During the most recent Council on Advocacy (COA) meeting, David Wasserman, House editor and political analyst for the Cook Political Report, an independent, nonpartisan online newsletter, presented his projections for the 2012 Presidential and Congressional races. A nationally recognized political analyst, Mr. Wasserman has appeared on several national news shows and has provided election night commentary since 2008. He also serves as an associate editor of National Journal magazine.
The Presidential race
According to Mr. Wasserman, the 2012 presidential race will be incredibly close. He highlighted five key factors that he believes will influence voters’ decisions on Election Day: the unemployment rate, the price of gas, the state of international politics, the “contrast” between the candidates, and the possibility of a third-party candidate.
“The magic number, in my opinion, is 8 percent,” said Mr. Wasserman, in discussing the unemployment situation. “If unemployment rates are trending toward or below that magic number, President Obama has a real chance of achieving a second term.”
Mr. Wasserman considers the price of gas to be another determining factor in the presidential race. He believes that high gas prices could “derail President Obama’s narrative of a recovering economy.”
The state of international politics is number three on Mr. Wasserman’s watch list. “Foreign policy is one of Mr. Obama’s strongest advantages,” he said. According to a Washington Post-ABC News poll released in April, Mr. Obama holds a 17 percent lead over Republican candidate Mitt Romney on international affairs. As a result, if international affairs are among voters’ top concerns in the fall, Mr. Obama will have an advantage over Mr. Romney.
According to Mr. Wasserman, the fourth item to watch this fall will be whether Mr. Obama can paint the contest between him and Mr. Romney as a “choice vote” between two types of liberals. To explain, Romney attended Harvard, passed a miniature version of the Affordable Care Act, and has altered his position on key issues numerous times during his political career. If Democrats can portray Mr. Romney as an elite, flip-flopping Massachusetts liberal like former Presidential candidate John Kerry, Mr. Wasserman believes that Mr. Obama will likely come out on top.
A possible third-party presence could also have an impact on the presidential race. A recent Rasmussen Reports poll showed Mr. Romney beating Mr. Obama by 5 percent if Rep. Ron Paul entered the race as a third-party candidate. This suggests that, despite Mr. Paul’s being a Republican, he would take more votes away from President Obama than he would from Mr. Romney.
Mr. Wasserman also noted that Mr. Romney’s vice presidential nominee could have an impact on the race, but that he expects Mr. Romney to make the safest, “do-no-harm” pick as possible.
Mr. Wasserman believes that the 2012 House races will yield wins and losses for both parties—unlike the past three election cycles, when a single party dominated the election. He attributes this change to a disillusioned electorate.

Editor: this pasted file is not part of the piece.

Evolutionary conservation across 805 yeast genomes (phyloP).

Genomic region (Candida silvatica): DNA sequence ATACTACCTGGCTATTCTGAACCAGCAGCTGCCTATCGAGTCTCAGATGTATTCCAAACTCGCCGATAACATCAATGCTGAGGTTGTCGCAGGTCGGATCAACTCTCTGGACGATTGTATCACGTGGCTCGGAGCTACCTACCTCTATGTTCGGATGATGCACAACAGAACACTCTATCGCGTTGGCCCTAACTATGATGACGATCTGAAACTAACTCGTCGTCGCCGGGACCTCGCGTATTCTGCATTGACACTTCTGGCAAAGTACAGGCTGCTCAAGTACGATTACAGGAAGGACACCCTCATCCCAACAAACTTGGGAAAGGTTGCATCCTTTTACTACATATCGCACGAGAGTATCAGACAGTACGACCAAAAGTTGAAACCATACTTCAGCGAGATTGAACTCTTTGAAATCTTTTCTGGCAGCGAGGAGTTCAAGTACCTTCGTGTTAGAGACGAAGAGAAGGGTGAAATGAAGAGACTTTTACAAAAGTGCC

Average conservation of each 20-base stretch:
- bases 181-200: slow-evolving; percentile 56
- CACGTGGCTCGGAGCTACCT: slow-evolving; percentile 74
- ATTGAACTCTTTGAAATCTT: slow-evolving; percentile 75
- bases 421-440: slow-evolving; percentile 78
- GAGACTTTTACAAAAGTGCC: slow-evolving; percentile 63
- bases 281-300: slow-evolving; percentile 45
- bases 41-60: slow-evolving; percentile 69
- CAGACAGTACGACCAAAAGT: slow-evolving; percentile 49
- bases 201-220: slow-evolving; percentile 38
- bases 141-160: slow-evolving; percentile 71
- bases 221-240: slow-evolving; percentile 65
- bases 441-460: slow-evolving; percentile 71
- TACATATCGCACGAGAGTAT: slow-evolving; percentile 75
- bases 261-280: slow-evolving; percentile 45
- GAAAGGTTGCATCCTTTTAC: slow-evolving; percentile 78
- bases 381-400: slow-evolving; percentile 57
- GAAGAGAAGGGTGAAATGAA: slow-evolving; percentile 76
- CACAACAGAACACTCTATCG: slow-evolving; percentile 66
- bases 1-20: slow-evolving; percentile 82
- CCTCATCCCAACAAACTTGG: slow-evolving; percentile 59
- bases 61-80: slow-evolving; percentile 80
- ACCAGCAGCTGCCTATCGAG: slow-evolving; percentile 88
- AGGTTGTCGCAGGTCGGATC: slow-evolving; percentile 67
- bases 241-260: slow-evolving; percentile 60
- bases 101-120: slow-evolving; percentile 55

“I believe that this election will be more akin to a whirlwind than to the wave elections we’ve recently seen,” he said. “Independents are angry with both parties and there is a push to defeat incumbents.” Because Republicans hold the majority of seats in the House, this anti-incumbent movement presents more of a threat for Republican incumbents than for their Democratic counterparts.
Nevertheless, Mr. Wasserman believes that House Republicans still hold a slight advantage in this year’s election. The recent Republican-controlled redistricting process enabled them to redraw district lines to make incumbent Democrats more vulnerable. Thus, according to Mr. Wasserman, even though the 2010 Republican edge is waning and the anti-incumbent movement is growing, challenging races for Democrats in newly redrawn districts will make it difficult for them to retake the House majority in 2012.
Mr. Wasserman also gave Council members insight into the potential for a Republicant take-over in the Senate this year. To overtake the current Democratic majority, Republicans only need to win four more Senate seats. Republicans also have fewer seats to defend, enabling them to concentrate on key races; just 10 Republican senators are up for re-election, versus 21 Democratic senators. In addition six Democratic senators are planning to retire, compared to just three Republicans. Thus, Democrats face more election challenges than the Republicans do (Fig. 1).
In addition to encouraging political math, Mr. Wasserman believes Republicans have the opportunity to oust several vulnerable Democrats, including Senators Jon Tester (Mont.), Claire McCaskill (Mo.), and Sherrod Brown (Ohio).
Despite these advantages, Mr. Wasserman does not believe that a Republican majority is guaranteed. He pointed to several Republican seats that could be snatched by Democrats, including the seat of left-leaning Sen. Olympia Snowe (Maine) and the seats of Senators Dean Heller and Scott Brown, who face tough elections in Nevada and Massachusetts respectively. This potential “seat swap” means that control of the Senate is a toss-up.
For more information about the Cook Political Report visit http://cookpolitical.com/
Madeleine Lovette is the communications specialist in the AAOS office of government relations; she can be reached at email@example.com